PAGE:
|MadSci Network: Biochemistry|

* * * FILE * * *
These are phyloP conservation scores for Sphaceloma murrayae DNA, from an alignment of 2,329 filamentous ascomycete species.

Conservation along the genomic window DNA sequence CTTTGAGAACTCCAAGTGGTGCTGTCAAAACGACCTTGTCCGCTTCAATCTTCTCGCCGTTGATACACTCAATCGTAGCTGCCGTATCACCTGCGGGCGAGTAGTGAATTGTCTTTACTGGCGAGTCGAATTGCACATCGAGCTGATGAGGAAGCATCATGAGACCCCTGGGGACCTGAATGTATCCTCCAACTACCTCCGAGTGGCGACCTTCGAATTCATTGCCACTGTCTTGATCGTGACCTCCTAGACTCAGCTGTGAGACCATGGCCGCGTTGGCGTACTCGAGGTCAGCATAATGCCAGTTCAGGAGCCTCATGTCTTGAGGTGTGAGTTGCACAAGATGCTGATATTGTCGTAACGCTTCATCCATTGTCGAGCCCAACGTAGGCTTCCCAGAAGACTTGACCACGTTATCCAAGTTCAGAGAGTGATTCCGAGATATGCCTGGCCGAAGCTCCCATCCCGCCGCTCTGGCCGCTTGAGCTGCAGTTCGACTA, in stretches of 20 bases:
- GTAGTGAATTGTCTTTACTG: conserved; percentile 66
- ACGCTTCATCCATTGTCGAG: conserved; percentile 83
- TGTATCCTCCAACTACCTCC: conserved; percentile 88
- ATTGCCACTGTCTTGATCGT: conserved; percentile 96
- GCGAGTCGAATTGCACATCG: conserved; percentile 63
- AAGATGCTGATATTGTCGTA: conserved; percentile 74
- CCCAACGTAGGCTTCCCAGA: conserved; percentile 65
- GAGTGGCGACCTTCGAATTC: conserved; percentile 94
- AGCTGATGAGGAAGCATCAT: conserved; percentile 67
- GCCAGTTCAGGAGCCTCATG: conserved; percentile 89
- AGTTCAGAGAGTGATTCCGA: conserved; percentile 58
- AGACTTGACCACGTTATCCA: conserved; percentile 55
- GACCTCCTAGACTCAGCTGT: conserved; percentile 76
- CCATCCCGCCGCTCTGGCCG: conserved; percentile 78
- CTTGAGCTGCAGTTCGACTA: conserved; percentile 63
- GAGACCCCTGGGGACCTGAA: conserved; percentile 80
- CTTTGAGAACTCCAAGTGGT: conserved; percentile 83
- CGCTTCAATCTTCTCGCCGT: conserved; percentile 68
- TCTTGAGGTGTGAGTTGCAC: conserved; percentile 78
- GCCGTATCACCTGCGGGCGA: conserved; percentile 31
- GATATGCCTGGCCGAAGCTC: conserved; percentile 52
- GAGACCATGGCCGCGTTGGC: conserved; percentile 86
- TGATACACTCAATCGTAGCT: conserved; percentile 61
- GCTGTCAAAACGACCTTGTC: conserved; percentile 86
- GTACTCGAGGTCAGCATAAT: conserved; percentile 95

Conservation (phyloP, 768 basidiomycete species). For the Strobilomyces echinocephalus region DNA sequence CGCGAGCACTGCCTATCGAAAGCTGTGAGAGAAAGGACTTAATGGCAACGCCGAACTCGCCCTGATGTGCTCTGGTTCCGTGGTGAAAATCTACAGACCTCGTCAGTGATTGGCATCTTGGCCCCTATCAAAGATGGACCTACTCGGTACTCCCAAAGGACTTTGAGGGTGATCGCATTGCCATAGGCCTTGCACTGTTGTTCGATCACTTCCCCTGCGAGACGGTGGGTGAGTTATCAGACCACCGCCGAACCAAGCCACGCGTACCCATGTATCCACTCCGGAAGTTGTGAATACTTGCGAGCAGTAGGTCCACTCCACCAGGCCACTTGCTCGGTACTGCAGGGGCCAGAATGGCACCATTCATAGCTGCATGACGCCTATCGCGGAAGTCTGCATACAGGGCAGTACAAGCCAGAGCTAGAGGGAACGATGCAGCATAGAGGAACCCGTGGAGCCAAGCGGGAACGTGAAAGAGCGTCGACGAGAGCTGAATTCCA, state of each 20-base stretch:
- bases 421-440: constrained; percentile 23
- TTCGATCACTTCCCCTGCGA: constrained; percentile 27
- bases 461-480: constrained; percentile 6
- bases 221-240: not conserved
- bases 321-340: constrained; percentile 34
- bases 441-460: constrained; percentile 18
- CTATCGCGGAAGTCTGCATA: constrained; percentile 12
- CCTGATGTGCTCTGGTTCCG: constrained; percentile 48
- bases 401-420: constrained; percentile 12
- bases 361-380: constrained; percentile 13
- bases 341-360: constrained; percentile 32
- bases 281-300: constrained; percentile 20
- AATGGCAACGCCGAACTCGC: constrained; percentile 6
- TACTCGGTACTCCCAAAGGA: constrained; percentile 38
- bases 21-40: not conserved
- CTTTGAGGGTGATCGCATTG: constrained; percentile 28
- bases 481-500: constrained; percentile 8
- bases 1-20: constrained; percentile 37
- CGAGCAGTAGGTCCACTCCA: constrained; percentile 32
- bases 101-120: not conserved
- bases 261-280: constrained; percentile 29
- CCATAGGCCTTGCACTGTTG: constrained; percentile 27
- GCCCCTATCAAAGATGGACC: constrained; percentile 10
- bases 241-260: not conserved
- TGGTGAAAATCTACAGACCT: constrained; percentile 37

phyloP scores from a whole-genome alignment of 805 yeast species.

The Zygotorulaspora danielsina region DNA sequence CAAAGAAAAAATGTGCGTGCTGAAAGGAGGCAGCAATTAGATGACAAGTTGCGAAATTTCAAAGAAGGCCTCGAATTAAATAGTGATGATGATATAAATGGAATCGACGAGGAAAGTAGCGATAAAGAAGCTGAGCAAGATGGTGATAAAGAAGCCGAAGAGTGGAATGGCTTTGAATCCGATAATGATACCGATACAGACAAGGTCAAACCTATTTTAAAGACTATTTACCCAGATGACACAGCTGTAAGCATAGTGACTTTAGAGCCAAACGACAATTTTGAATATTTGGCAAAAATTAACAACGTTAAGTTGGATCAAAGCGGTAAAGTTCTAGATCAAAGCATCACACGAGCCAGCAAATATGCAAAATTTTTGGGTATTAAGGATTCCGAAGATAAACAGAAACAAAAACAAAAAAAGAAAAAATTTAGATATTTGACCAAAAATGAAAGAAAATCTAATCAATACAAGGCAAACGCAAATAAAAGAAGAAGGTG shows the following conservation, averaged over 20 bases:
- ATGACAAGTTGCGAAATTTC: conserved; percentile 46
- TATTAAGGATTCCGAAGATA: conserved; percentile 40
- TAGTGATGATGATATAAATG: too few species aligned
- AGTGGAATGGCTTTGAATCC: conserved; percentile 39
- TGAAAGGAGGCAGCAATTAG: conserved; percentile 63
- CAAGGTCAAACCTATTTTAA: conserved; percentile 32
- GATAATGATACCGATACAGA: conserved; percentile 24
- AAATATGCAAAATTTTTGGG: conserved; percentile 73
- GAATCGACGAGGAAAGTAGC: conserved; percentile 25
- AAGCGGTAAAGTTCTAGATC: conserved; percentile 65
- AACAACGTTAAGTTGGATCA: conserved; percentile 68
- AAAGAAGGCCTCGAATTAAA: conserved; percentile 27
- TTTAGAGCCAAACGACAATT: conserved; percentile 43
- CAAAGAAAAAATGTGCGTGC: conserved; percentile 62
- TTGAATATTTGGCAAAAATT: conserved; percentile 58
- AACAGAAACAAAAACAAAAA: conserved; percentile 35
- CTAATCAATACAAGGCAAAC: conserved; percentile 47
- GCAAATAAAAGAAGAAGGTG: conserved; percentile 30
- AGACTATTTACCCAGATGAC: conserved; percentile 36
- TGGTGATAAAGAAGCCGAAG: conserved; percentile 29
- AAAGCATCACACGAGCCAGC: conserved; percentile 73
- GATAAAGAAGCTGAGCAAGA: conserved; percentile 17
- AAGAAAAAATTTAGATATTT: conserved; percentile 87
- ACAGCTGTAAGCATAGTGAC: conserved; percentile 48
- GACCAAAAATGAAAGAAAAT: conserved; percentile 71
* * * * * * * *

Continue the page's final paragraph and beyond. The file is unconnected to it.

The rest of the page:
The active ingredient in aspirin is acetylsalicyacetic acid (ASA). It works by chemically modifying an enzyme which is responsible, in part, for causing fever and inflammation. The enzyme is known by several names in the scientific literature, including: cyclooxygenase (COX), prostaglandin synthase (PGS). It turns out that there are two closely related forms of this enzyme, so they are now numbered: COX-1 and COX-2 or PGS-1 and PGS-2. The acetyl group in ASA reacts with a permanently binds to the active site of these enzymes, such that they no longer work. However, over a period of several hours, most cells make new enzyme which does work. That is why you have to keep taking aspirin for the effect to last. So I have not really explained how these two related enzymes cause fever and inflammation. Well it turns out that the second form of the enzyme (i.e., COX-2 or PGS-2), is turned on during an infection or injury. This enzyme is responsible for the generation of compounds known as prostaglandins (thus the name prostaglandin synthase). It is the production of prostaglandins (PG) in the brain that induce fever. PG made elsewhere in the body, let's say during an infection, promote local inflammation and swelling. This is meant to promote the activation of immune cells which are needed to fight the infection. However, too much inflammation can be bad (i.e., it cause pain!). Finally, I thought you might like to know why too much aspirin is bad for you, at least bad for your stomach. As the aspirin dissolves in your stomach it blocks the COX-1 enzyme in the cells lining the stomach. This COX-1 is needed to promote the secretion of mucous that is responsible for protecting your stomach lining from the acid in your stomach. Too much aspirin or frequent use can cause irritation of the stomach lining and eventually may lead to a bleeding ulcer. Ouch! The drug companies have been developing new drugs that work on COX-2, but leaves COX-1 alone. In theory these drugs should help reduce pain and inflammation without the bad side effects of aspirin. A few of these new anti-inflammatory drugs are out in the marketplace now, but they start out as prescription drugs initially, so you may not have read much about them.
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